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2.8: Freedom of Religion- O’Lone v. Estate of Shabazz 482 U.S. 342 (1987)

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    U.S. Supreme Court

    O’Lone v. Estate of Shabazz, 482 U.S. 342 (1987)

    O’Lone v. Estate of Shabazz

    No. 85-1722

    Argued March 24, 1987

    Decided June 9, 1987

    482 U.S. 342

    Respondents, prison inmates and members of the Islamic faith, brought suit under 42 U.S.C. § 1983 contending that two policies adopted by New Jersey prison officials prevented them from attending Jumu’ah, a Muslim congregational service held on Friday afternoons, and thereby violated their rights under the Free Exercise Clause of the First Amendment. The first such policy, Standard 853, required inmates in respondents’ custody classifications to work outside the buildings in which they were housed and in which Jumu’ah was held, while the second, a policy memorandum, prohibited inmates assigned to outside work from returning to those buildings during the day. The Federal District Court concluded that no constitutional violation had occurred, but the Court of Appeals vacated and remanded, ruling that the prison policies could be sustained only if the State showed that the challenged regulations were intended to and did serve the penological goal of security, and that no reasonable method existed by which prisoners’ religious rights could be accommodated without creating bona fide security problems. The court also held that the expert testimony of prison officials should be given due weight on, but is not dispositive of, the accommodation issue.


    1. The Court of Appeals erred in placing the burden on prison officials to disprove the availability of alternative methods of accommodating prisoners’ religious rights. That approach fails to reflect the respect and deference the Constitution allows for the judgment of prison administrators. P. 482 U. S. 350.

    2. The District Court’s findings establish that the policies challenged here are reasonably related to legitimate penological interests, and therefore do not offend the Free Exercise Clause. Both policies have a rational connection to the legitimate governmental interests in institutional order and security invoked to justify them, as is demonstrated by findings that Standard 853 was a response to critical overcrowding and was designed to ease tension and drain on the facilities during that part of the day when the inmates were outside, and that the policy memorandum was necessary since returns from outside work details generated congestion and delays at the main gate, a high-risk area, and since the Homeneed to decide return requests placed pressure on guards supervising outside work details. Rehabilitative concerns also support the policy memorandum, in light of testimony indicating that corrections officials sought thereby to simulate working conditions and responsibilities in society. Although the policies at issue may prevent some Muslim prisoners from attending Jumu’ah, their reasonableness is supported by the fact that they do not deprive respondents of all forms of religious exercise, but instead allow participation in a number of Muslim religious ceremonies. Furthermore, there are no obvious, easy alternatives to the policies, since both of respondents’ suggested accommodations would, in the judgment of prison officials, have adverse effects on the prison institution. Placing all Muslim inmates in inside work details would be inconsistent with the legitimate concerns underlying Standard 853, while providing weekend labor for Muslims would require extra supervision that would be a drain on scarce human resources. Both proposed accommodations would also threaten prison security by fostering “affinity groups” likely to challenge institutional authority, while any special arrangements for one group would create a perception of favoritism on the part of other inmates. Pp. 482 U. S. 350-353.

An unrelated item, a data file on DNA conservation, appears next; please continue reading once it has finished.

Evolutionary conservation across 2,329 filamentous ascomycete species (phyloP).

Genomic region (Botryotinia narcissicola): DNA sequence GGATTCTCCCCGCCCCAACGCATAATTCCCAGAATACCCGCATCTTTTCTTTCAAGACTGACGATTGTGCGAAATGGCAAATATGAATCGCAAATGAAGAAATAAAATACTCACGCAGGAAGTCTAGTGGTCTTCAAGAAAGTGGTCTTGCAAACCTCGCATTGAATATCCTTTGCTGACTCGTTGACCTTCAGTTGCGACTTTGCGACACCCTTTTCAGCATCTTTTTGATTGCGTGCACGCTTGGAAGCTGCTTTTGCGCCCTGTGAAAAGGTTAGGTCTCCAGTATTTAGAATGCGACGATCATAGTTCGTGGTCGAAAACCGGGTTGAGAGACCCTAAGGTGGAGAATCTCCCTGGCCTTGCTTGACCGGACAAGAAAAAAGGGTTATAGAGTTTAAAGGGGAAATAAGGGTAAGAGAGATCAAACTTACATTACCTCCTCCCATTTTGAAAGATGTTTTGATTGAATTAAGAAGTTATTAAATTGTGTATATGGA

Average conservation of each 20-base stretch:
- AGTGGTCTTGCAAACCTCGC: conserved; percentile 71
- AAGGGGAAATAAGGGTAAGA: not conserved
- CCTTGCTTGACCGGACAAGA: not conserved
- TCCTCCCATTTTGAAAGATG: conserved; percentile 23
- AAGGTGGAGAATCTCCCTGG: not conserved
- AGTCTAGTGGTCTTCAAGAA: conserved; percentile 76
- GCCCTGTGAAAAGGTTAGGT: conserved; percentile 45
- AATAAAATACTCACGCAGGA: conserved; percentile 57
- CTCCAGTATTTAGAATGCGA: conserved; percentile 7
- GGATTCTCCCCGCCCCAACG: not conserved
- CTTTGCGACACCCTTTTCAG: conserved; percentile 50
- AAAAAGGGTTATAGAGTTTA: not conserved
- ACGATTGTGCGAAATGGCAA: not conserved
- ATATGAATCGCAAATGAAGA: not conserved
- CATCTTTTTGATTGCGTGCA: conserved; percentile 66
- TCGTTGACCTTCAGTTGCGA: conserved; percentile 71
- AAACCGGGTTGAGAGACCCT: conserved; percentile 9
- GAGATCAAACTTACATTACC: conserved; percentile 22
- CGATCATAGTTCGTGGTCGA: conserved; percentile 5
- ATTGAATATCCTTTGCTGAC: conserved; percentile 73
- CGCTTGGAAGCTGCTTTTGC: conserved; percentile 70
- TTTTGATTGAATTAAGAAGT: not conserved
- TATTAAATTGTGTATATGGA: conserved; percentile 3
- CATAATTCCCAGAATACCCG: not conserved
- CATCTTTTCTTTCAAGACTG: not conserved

3. Even where claims are made under the First Amendment, this Court will not substitute its judgment on difficult and sensitive matters of institutional administration for the determinations of those charged with the formidable task of running a prison. P. 482 U. S. 353.

    782 F.2d 416, reversed.

    REHNQUIST, C.J., delivered the opinion of the Court, in which WHITE, POWELL, O’CONNOR, and SCALIA, JJ., joined. BRENNAN, J., filed a dissenting opinion, in which MARSHALL, BLACKMUN, and STEVENS, JJ., joined, post p. 482 U. S. 354.

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